That makes alot of sense. White and black are base colors so they would stand out more with various lighting and such.It's funny about the color. I had a couple of candy apple red guitars and a metallic turquoise. For acoustic I had a few Gibsons and Martins that had a nice deep brown mahogany color. All those were gorgeous in person but none of them looked good on stage at night or during the day. Stuff I don't take to like white, black, and gold actually look the best. Black and gold are great during the day and for night gigs, nothing cuts through visually quite like white or off white. Colored stage lights also make white a great color for a guitar.
Colors are kind of like sounds.
What sounds great on a guitar with just an amp and distortion pedal is often too weak to cut through the mix of a band or recording. A less buzzy distortion with some nice clean highs work better with other instruments also playing and cut through better on a recording. But just by itself, that clean and slightly distorted guitar tone doesn't seem to have enough balls and distortion. Sometimes the simple stuff, colors or sounds, end up working the best in real life. So for now, probably, until the end of the year, the Iron Labels in the states for sale will be those stage worthy all black or all white models.
Ibanez has never been shy about introducing new colors, model tweaks, and completely new concepts (like Fireman, Talman, Artcore all next to the perennial and trusty RGs) into year and every year so 2014 should predictably be a great one.
It's not typical of the 7 and 8 strings. Because a lot of the extended range stuff is tied in with metal, black hardware seems to be the logical choice. My metal guitar had black hardware and black nut but I went out and bought all chrome parts, beige pickup rings, and beige nut. Most would have not done that but if possible I like the harken to the closest thing to what Fender or Gibson it is closest to. Mine is a Viper which is a knock off of the SG and most SGs were chrome hardware.Why do 7 & 8 exotics have gold hardware. I am not a fan at all of that option and I think its looks cheap. Although the RG8 look really great in red with the EMGs.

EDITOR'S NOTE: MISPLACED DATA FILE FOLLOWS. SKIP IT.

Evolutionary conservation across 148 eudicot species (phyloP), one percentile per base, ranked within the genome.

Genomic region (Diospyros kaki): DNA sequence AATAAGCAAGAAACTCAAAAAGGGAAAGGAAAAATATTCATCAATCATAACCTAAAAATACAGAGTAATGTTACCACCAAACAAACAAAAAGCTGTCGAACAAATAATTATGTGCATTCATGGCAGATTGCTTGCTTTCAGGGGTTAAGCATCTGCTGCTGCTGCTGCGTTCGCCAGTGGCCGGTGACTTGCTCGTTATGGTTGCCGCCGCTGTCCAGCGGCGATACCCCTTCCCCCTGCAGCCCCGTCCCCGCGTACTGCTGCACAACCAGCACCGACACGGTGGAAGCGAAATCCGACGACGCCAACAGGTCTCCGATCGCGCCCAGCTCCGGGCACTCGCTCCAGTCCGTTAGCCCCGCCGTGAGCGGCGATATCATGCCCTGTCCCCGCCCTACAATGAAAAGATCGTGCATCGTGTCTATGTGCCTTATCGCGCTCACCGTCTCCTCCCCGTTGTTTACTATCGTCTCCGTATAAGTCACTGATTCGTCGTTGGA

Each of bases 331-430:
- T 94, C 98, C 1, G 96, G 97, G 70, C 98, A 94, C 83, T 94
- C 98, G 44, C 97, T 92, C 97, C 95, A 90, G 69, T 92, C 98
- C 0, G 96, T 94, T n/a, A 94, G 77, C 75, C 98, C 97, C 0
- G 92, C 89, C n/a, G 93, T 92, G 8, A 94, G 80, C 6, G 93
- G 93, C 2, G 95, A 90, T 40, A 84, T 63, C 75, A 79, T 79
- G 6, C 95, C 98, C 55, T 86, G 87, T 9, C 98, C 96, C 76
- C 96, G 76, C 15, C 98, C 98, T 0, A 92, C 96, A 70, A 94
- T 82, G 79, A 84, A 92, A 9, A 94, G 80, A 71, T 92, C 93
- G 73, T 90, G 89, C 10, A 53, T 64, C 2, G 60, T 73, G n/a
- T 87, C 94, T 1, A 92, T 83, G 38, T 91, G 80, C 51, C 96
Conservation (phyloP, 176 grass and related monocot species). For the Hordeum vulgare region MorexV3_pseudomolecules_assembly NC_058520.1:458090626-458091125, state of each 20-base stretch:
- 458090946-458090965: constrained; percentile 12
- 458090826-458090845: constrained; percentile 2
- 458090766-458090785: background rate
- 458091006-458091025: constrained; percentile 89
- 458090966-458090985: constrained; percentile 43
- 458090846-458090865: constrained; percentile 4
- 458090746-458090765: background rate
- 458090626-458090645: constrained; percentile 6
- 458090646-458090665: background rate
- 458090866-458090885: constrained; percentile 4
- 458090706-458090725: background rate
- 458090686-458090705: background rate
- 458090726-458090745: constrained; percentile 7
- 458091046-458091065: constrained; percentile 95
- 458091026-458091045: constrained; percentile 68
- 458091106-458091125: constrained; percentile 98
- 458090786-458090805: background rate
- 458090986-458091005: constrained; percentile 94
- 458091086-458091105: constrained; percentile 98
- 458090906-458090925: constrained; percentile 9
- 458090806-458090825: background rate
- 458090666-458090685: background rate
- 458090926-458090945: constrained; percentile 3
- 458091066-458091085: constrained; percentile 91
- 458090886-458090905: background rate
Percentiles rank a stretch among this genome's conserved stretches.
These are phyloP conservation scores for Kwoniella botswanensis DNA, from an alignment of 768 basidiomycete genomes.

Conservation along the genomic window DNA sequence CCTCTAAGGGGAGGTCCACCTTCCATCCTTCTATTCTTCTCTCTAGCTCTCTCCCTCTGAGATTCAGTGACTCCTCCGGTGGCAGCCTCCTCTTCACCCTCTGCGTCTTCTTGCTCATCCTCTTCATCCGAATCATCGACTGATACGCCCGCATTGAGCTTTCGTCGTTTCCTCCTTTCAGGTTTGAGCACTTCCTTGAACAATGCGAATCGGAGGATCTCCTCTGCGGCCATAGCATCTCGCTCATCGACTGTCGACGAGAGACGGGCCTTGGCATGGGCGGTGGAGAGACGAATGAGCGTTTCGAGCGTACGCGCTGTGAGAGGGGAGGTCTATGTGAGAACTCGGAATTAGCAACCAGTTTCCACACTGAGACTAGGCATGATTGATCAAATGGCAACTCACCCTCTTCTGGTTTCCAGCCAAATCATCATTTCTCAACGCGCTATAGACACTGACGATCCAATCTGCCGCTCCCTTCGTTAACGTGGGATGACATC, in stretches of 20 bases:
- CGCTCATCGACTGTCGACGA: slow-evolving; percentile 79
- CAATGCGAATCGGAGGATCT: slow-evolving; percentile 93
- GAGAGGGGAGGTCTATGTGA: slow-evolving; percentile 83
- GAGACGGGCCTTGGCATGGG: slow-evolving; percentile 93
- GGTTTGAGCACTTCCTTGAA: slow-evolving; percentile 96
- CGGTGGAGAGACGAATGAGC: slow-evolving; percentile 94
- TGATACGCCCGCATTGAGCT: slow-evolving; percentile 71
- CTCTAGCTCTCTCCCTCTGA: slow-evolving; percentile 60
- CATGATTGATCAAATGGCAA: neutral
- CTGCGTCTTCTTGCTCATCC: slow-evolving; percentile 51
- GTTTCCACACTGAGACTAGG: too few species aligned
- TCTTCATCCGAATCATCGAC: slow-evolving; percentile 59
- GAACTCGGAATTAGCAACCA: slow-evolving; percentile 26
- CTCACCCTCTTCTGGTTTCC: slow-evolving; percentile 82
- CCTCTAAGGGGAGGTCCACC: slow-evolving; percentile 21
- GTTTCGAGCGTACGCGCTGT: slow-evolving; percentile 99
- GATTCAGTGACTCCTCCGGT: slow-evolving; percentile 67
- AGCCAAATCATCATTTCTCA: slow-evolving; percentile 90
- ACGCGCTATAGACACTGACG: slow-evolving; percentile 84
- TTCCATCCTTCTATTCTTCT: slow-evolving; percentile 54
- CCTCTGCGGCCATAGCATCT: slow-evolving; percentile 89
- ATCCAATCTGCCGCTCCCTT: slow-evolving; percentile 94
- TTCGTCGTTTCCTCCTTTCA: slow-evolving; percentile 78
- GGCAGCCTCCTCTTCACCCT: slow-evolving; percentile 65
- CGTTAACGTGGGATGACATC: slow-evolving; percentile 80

It's basically a shorter body, like the Scofield, but otherwise has the same standard 24.75" inch scale length. Unlike the Scofield, it doesn't have a pickguard but bridge and tailpiece are the same Gotoh models.Wooo, that Eric Krasno looks sweet
It says Made in Japan below the guitar name so it's not a premiumIt's basically a shorter body, like the Scofield, but otherwise has the same standard 24.75" inch scale length. Unlike the Scofield, it doesn't have a pickguard but bridge and tailpiece are the same Gotoh models.
I would think the slightly hotter wound 36th anniversary PAFs to be very similar to Super 58s with the basic baseline of a 1950s PAF but with modern midrange boost for lead soloing.
It looks to be a premium guitar through and through. I do wish that they made one in natural like Krasno's favorite older Ibanez AS200. A five piece maple and walnut neck would be perfect with that one, as came on the old maple AS200s and would have looked incredibly sharp with an ebony fretboard. At one time Ibanez did have a high end, all natural and flamed maple AS model with five piece neck in the Chinese made Artcore AS103. But it's hard to get perfect and flawless flamed maple of that quality to be able to show off in a natural finish and a Japanese made all natural flamed maple guitar could be too expensive.